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Jan 19, 2015

A $415 million settlement proposed by four tech giants could become one of the largest anti-poaching awards if a federal judge approves.

Apple, Google, Intel Corp and Adobe Systems agreed to the amount in a court filing yesterday. A previous offer of almost $325 million was rejected last summer by the judge in the class action case, which was filed in 2011.

Some 64,000 workers are plaintiffs in the lawsuit which alleges the four companies, and three others, secretly agreed not to hire each other’s employees, and, more specifically, not to cold-call each other’s employees.

Unflattering picture of Steve Jobs revealed

The alleged conspiracy began in 2005 and continued until the U.S. Justice Department opened an investigation. In 2010, Adobe Systems, Apple, Google, Intel, Intuit, and Pixar agreed to a settlement that didn’t require any payments or admission of guilt, but prohibited the companies from “entering, maintaining or enforcing any agreement that in any way prevents any person from soliciting, cold calling, recruiting, or otherwise competing for employees.

Months later, in 2011, the class action suit was filed, which claimed the anti-poaching agreement  not only was a violation of anti-trust laws, but also artificially suppressed wages. During discovery, unflattering documents and emails emerged painting Apple’s deceased founder and CEO, Steve Jobs, as the orchestrator of the agreement.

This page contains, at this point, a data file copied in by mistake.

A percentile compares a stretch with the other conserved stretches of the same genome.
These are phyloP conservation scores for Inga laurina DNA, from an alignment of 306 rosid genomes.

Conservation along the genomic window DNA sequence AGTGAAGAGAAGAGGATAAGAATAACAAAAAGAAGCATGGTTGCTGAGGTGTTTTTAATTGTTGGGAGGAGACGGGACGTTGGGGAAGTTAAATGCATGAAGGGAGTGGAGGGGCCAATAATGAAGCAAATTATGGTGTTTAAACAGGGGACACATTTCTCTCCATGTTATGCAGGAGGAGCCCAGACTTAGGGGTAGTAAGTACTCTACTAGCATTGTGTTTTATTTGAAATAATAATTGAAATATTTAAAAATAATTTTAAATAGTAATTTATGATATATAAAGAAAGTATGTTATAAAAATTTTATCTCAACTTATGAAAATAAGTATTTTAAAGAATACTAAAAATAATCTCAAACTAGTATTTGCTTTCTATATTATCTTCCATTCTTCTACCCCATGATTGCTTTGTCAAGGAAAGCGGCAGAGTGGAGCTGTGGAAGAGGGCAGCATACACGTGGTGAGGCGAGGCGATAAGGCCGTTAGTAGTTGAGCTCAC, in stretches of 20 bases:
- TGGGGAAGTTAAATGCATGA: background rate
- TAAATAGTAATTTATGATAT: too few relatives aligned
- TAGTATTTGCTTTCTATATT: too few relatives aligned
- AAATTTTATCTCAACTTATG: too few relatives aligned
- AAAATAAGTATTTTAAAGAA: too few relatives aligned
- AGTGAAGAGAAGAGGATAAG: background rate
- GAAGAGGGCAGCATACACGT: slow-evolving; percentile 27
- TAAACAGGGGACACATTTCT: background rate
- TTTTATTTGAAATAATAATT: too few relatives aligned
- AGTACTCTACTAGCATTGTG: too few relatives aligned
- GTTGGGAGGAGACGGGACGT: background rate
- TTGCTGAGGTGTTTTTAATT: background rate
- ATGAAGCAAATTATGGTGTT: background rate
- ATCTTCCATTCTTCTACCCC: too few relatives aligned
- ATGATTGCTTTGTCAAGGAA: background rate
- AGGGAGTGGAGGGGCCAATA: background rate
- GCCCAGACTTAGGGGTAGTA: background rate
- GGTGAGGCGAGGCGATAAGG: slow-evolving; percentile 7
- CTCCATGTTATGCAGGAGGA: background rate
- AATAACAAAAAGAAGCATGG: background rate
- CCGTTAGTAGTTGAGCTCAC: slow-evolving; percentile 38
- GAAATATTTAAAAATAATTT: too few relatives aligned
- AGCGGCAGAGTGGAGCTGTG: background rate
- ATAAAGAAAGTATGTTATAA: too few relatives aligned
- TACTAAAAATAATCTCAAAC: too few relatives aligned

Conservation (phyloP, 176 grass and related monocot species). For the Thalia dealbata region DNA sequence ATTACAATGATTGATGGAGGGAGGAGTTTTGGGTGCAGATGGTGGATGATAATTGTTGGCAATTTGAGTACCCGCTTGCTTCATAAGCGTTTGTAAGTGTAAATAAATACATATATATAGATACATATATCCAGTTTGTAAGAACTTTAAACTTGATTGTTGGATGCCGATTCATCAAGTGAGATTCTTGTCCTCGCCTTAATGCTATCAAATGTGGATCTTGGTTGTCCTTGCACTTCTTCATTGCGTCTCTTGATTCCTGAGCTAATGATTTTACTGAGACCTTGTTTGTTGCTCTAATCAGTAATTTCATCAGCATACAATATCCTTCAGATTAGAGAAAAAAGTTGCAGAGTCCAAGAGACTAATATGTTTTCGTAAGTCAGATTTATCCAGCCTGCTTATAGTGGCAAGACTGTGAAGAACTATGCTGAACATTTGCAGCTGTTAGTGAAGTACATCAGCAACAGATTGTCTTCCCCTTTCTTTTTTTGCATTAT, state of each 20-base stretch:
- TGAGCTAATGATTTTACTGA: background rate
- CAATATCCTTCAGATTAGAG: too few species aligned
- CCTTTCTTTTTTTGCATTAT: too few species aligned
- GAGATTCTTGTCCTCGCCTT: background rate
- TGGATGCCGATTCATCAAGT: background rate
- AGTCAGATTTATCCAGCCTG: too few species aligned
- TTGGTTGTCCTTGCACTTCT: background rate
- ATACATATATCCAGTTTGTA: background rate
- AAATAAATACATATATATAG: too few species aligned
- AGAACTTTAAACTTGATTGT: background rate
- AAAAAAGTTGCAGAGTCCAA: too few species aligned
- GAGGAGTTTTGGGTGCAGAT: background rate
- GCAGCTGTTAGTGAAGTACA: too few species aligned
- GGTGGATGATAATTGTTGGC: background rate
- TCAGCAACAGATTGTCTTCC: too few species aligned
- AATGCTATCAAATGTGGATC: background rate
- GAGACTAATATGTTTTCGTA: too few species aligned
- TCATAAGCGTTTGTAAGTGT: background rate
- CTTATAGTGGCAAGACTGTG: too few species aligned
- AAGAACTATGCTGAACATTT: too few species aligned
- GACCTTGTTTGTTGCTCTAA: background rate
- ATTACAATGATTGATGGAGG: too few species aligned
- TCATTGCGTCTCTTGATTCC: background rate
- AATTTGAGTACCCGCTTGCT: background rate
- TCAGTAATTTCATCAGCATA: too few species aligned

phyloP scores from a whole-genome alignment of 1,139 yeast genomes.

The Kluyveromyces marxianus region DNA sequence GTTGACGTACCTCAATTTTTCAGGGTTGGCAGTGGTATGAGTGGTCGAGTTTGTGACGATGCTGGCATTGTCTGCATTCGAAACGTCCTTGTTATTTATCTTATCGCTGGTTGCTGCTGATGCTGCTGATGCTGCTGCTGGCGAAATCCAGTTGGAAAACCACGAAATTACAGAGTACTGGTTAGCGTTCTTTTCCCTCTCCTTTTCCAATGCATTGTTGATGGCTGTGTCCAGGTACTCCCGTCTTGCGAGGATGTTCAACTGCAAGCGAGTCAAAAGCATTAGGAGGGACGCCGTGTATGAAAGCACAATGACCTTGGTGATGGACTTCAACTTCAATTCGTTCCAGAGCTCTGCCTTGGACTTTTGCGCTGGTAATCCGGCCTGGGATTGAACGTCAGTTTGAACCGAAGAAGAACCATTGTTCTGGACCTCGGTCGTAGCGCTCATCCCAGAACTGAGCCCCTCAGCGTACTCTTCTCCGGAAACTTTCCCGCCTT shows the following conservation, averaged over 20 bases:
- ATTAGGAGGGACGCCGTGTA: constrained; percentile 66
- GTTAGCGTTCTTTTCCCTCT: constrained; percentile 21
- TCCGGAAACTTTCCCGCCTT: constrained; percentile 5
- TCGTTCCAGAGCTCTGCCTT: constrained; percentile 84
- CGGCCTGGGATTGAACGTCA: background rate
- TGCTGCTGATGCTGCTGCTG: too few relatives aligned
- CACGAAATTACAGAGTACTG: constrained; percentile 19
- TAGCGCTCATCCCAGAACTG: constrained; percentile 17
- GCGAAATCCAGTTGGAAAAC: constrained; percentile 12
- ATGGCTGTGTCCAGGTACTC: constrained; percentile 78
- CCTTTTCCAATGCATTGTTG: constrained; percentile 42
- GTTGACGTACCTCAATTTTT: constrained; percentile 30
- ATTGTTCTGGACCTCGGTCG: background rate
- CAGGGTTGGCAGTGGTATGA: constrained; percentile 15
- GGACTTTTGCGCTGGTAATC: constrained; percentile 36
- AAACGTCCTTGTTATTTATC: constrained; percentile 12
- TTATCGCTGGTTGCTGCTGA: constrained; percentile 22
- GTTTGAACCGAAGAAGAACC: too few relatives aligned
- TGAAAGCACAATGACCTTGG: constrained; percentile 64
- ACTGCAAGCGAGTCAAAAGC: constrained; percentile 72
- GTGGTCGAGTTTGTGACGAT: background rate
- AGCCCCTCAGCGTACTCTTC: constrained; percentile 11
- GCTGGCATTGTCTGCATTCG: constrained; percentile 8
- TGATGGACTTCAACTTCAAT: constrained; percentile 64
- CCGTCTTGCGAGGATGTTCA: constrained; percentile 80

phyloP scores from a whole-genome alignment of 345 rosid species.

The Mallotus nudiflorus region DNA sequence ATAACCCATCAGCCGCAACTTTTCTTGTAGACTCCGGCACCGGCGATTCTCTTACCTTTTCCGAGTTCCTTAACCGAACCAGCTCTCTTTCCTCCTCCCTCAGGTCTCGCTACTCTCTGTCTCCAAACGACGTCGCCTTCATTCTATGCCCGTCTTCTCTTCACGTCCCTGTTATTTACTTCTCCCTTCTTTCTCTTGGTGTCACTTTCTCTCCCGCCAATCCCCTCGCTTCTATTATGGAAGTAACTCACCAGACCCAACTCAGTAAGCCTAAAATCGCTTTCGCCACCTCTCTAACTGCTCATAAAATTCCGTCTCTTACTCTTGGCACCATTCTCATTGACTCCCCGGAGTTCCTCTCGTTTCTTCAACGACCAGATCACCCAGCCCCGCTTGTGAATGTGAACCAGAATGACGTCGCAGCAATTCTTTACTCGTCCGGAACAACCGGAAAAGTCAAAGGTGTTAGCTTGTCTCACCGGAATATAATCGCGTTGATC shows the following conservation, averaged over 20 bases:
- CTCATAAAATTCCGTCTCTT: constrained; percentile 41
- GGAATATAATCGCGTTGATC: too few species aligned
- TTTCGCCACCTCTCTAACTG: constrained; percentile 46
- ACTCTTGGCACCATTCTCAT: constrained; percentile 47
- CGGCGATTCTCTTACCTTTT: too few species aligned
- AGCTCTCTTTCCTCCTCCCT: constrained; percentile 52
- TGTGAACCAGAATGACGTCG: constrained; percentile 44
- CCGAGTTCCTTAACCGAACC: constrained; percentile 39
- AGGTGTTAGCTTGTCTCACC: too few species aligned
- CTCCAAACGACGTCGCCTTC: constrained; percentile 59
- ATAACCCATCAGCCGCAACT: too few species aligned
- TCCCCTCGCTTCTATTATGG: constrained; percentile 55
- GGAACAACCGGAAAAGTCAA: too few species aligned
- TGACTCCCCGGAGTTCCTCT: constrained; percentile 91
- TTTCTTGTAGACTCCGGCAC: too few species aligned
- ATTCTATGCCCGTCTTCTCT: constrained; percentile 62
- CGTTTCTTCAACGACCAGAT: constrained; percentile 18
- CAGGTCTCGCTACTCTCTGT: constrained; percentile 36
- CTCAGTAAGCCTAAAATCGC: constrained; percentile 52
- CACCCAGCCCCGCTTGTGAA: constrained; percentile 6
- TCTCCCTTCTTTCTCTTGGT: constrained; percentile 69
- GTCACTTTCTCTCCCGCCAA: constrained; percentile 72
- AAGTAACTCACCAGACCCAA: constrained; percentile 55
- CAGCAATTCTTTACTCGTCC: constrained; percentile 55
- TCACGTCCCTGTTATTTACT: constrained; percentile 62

Although the companies maintain they did nothing wrong, three of the defendants — Intuit Inc., Pixar Animation Studios, and Lucasfilm, which was not a part of the Justice Department action — settled in 2013 for $20 million.  Federal District Court Judge Lucy Koh rejected as too low a  $324.5 million settlement offer by the four bigger companies, saying it was outside “the range of reasonableness.” At the time, she suggested an amount of at least $380 million.

If the judge approves this current settlement proposal, which appears likely, participants in the lawsuit could receive about $5,200 each after attorney fees.